I have seen both

Set something on its ear


Turn something on its ear

to mean make a surprising change in a certain area.

I've been looking for its origins, which google ngram registers as far back as the 1920s, but have come up dry. Does anyone have any knowledge--etymological or anecdotal--of where this came from and why "ear"?

5 Answers 5


Surprisingly, this phrase doesn’t appear in the 1976 Supplement to OED 1. Perhaps someone with access to the online edition will be able to provide a more up-to-date answer; but on the assumption that the revision has not yet proceeded so far as the letter E, I offer this suggestion:

There is, first of all, a very old idiom—OED 1 s.v. Ear, with the earliest citation 1539:

1. d.To go, come, fall together by the ears, be by the ears : said of animals fighting ; hence of persons, to be at variance (obs.). So To set (persons) by the ears : to put them at variance.

That’s not exactly self-explanatory; perhaps what was suggested originally was an image of animals (one early citation specifically mentions “dogges and cattes”) snapping at each other’s heads. At any rate, set by the ears endured for better than three hundred years. It began to fade in the middle of the 19th century, and it is very rare today: Google the phrase and except for dictionary entries you won’t find a hit less than a hundred years old until the end of the tenth page, in the English translation of Benedict XV’s 1921 Encyclical Sacra Propediem.

However, about the time set by the ears began to die a similar idiom arose in the US, listed in the 1976 Supplement, again s.v. Ear

1. h. to get (a person) up on his ears, to make him indignant; so to be on one’s ear; to get up or go off on one’s ear (U.S.), to rouse or bestir oneself.
1872 L. H. Bagg 4 Years at Yale 44 A man somewhat offended or indignant is said to be on his ear. [...] 1889 Farmer Americanisms s.v., to get up or go off on one’s ear, to bestir oneself; to rouse oneself to a great effort.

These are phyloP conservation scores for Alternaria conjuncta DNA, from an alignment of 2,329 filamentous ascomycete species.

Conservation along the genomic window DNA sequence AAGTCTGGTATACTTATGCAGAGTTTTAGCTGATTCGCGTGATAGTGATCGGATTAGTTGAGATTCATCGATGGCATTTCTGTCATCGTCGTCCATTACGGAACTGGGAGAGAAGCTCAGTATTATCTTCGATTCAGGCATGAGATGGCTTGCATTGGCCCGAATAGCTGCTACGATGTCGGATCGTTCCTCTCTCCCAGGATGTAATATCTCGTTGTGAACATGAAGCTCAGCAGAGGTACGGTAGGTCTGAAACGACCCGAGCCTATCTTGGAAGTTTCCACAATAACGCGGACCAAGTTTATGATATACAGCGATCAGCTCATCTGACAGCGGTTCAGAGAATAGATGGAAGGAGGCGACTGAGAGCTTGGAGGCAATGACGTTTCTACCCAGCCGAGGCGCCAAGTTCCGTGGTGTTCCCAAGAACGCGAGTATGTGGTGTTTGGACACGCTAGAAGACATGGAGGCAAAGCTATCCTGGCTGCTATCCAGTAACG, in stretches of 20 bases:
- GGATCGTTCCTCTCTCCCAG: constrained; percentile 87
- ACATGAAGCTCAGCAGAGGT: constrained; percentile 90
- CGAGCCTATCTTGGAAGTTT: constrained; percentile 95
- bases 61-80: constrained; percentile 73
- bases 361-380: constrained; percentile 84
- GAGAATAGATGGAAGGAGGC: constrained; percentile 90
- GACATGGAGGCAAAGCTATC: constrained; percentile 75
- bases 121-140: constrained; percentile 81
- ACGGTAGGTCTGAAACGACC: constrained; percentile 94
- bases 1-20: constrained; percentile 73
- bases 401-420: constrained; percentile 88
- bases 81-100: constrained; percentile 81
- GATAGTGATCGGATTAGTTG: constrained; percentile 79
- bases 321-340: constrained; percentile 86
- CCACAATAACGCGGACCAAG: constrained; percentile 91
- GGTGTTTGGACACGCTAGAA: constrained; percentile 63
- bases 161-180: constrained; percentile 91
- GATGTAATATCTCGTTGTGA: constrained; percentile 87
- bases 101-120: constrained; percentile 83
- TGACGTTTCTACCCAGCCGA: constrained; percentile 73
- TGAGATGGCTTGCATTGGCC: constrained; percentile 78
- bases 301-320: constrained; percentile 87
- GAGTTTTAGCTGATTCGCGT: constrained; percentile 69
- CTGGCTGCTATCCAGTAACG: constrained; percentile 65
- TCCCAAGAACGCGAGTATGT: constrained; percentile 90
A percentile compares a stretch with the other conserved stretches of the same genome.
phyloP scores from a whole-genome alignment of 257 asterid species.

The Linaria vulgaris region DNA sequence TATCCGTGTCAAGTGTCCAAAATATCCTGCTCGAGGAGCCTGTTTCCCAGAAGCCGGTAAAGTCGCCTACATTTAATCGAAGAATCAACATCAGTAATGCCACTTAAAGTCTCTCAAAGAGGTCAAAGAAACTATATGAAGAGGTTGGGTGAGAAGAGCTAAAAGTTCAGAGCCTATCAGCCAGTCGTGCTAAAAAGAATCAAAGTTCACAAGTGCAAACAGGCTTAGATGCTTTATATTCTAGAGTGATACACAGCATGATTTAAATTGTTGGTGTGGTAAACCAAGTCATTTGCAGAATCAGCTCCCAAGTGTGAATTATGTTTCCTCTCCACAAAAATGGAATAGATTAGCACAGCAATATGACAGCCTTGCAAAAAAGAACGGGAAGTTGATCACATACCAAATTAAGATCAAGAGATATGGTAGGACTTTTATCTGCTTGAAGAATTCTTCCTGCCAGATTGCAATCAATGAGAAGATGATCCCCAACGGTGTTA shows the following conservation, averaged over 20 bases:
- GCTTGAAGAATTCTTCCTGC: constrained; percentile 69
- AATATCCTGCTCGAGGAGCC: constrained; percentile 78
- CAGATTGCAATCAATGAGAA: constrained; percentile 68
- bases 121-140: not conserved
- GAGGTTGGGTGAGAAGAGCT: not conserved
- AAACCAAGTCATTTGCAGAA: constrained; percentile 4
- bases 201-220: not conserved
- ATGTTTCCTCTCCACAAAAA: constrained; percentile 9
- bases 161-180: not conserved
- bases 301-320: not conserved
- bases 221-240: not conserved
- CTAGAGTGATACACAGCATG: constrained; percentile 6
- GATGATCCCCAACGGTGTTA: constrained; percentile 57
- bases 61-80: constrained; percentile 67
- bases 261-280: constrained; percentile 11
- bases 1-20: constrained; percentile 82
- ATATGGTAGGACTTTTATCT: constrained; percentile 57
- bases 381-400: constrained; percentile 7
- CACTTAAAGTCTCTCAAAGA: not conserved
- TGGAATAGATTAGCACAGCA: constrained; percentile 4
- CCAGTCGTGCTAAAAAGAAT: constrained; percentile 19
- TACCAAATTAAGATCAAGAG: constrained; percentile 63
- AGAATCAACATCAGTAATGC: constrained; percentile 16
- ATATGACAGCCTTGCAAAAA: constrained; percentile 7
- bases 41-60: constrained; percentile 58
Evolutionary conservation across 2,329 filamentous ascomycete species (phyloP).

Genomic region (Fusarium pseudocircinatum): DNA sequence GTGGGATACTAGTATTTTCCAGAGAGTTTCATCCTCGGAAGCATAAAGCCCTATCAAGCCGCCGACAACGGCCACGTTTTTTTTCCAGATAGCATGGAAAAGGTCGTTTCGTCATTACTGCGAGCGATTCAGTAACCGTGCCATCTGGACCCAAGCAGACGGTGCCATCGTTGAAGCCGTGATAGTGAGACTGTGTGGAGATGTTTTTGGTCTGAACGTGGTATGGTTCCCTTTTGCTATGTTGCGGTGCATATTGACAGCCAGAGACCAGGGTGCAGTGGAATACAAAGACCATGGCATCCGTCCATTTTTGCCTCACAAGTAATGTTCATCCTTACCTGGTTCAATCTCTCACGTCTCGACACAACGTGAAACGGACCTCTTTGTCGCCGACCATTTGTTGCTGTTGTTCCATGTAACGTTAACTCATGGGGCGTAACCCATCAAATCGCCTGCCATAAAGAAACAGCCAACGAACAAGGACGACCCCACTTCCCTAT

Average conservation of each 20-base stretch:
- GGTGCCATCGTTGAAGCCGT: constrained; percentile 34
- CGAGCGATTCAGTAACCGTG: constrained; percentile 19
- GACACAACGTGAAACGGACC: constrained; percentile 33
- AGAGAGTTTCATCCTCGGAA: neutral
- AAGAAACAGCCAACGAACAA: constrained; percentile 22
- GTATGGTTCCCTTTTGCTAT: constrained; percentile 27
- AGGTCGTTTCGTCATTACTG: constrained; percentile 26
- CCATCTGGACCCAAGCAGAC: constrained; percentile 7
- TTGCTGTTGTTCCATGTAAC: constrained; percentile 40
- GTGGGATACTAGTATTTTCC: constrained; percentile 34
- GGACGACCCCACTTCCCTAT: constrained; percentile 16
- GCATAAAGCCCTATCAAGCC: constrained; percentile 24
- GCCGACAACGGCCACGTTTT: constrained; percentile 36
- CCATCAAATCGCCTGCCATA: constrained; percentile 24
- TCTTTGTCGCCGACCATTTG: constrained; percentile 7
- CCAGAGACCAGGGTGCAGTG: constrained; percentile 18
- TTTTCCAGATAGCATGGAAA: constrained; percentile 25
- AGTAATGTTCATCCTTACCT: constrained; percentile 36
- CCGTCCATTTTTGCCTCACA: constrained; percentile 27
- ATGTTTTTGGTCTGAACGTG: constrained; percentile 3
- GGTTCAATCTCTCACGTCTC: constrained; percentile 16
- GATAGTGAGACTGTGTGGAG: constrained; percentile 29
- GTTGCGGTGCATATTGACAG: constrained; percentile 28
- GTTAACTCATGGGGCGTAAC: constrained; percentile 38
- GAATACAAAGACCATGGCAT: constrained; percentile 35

I think it's plausible to see a connection between set by the ears = “provoke a quarrel between” and get him up on his ears = “provoke him to quarrel” ⇨  get up on one’s [own] ear = “be moved to quarrel” ⇨  “be moved to exertion”.

Thus, in the 1930s there are two related idioms in the air:

“I’m sorry!” snaps the president of the Melvin High Dramatics Club, getting up on his ear. “But you’re talking to the wrong party, Mr. Moulton. I don’t bribe anybody with false promises.”  —Boys’ Life, 1930.

Gammer Gurton’s needle is lost, and through the machinations of Diccon, the village ne’er-do-well, the entire parish is set by the ears.  —Guide to Play Selection, National Council of Teachers of English, 1934.

And it is at this point that the new expression arises (despite the NGram, these are the earliest hits Google Books actually reports):

Years ago the scientific world was temporarily set on its ear by the discovery of numerous inscribed baked-clay tablets in Michigan. [...] The inscriptions resembled ancient Assyrian symbols. Proof of a lingual connection between the old world and the new would have been tremendously important. Still, archaeologists were unable to discover any traces of the tribe that had left these wonderful caskets.”  —Popular Mechanics, 1933.

Hollywood was set on its ear when members of the Independent Theatre Owners Assn. [...] took a full-page advertisement in the Hollywood Reporter May 4 to declare themselves tired of losing money on pictures starring Joan Crawford, Greta Garbo, Mae West, Katherine Hepburn, Kay Francis, Marlene Dietrich, “whose dramatic ability is unquestioned but whose box-office draw is nil. Surprised were many movie-goers who had supposed that, in several instances, it was just the other way round.” —Life, 1938.